9. CHOOSE A LINE and make it your motto.
10. SEND ME A POEM. Your own or someone else's. I'll truly appreciate it!
It looks like writing sometimes fails me. I have tried to write a good amount of words on the WIP, today, but it didn't work as I wanted. Yet, this morning, out of the blue, I wrote a poem inspired by Federico García Lorca's murder. Images and words blended together in less than 2 minutes. I incorporated three of Lorca's lines in it, too. It amazes me how he had predicted his own death and that his body would be buried in a mass grave. The prescience of poetry? Or, the darkness of duende?
Then I realized I had been murdered... They never found me? No. They never found me.
I was not familiar with this picture of Patti Smith by Lynn Goldsmith. I truly love it. She is the perfect guerrilla girl in it. In Nocturne, my most recent published poem--and chapbook--that I dedicated to Patti, I compare her to Joan of Arc. Well, it looks like Lynn and I share the same point of view. Gotta love any woman & poet warrior!
Reading about Gregory Corso's stay in Rome a yesterday put me on a disposition for writing a poem having him as the lead character. I found the suitable backdrop in Trastevere by night and also found a perfect soundtrack in Weber's opera Der Freischütz (The Marksman). I wrote two stanzas in one go just a few minutes ago. I love whenever it happens. The Muse speaks to me and I go with the flow!
Had lunch with the most poetical engaged Brigade you can think of! Rome's Revolutionary Poets Brigadistas Marco, Olga, Ludovica, Edoardo and myself met and discussed the new Anthology project. The anthology has a theme--specifically work--and we have now collected the poems which will be included in the book. Discussed topics were: who will write the introduction (we have a couple of worthy names in mind) and publishers to get in touch with. As always, it seems we always have a great, positive approach. Love that! Love working with such an amazing and enthusiastic group of poets!
"Why do you translate poetry?" someone asked me lately. Simple. Because I am a masochist and I cannot help it! Translating is my job, but translating poetry has become a beautiful habit too in the past couple of years.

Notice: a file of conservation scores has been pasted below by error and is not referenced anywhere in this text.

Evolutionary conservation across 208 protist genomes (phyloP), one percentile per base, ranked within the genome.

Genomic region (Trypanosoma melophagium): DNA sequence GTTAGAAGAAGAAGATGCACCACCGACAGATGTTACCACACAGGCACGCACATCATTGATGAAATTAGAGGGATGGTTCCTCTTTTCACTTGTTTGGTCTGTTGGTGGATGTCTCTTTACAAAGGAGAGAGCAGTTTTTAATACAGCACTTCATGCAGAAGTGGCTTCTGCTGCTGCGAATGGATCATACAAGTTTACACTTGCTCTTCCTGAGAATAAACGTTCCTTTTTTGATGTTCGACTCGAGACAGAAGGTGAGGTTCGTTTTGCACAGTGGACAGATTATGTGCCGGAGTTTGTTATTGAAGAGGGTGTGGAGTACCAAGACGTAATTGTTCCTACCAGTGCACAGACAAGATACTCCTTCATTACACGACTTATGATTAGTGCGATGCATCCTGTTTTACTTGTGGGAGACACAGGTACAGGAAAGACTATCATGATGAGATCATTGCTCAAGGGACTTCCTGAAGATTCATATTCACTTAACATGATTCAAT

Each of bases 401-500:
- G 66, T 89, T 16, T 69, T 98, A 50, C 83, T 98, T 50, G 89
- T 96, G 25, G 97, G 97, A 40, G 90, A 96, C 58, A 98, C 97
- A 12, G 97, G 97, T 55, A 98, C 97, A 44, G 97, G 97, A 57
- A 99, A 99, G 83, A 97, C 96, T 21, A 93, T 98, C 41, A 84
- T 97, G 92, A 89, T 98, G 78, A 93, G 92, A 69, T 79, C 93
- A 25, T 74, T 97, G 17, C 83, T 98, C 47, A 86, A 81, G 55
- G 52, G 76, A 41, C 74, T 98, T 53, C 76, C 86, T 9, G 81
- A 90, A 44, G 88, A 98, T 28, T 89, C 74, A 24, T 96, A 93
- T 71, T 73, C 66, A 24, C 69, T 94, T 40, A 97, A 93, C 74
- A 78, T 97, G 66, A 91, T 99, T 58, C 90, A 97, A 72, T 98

The result may not be perfect, but I always strive to say "almost the same thing," as Umberto Eco suggests. I have been lucky enough to translate poets such as Jack Hirschman or Michel Butor that have been published or exhibited. And, I am now collaborating with an Italian online review, Patria Letteratura, that is giving me the opportunity of translating poems I love by poets I either know or have been in contact with for reason of the biography I am writing or, simply, by poets I admire.
Only once I decided to give up translating a poem. It is a long poem written with a Joyce-like language and the continuous puns and wordplay make it impossible to render into Italian. You either lose the puns or the meaning of the words in the process. Every time …
Yes, meeting poets has become the order of the day it seems. I am really thankful because writing the bio is giving me a great opportunity I would never have had otherwise. Getting in touch with poets who have met "the Poet" way back then in the Fifties, Sixties, Seventies etc. is truly fascinating. Not only have I become a "research fiend" as John calls me, but I am also having the chance to connect with wonderful people and artists who are very eager to help me. And, I am friending some of them, too. Which is a beautiful thing. I am particularly grateful for having met and friended one of the "Baby Beats" who met Jack in SF in the Seventies. He has sent me so much material and so much information, it is almost unbelievable. His house in the mountains of North Carolina is not a mere archive, but a true arsenal of Jack's poetry and memories.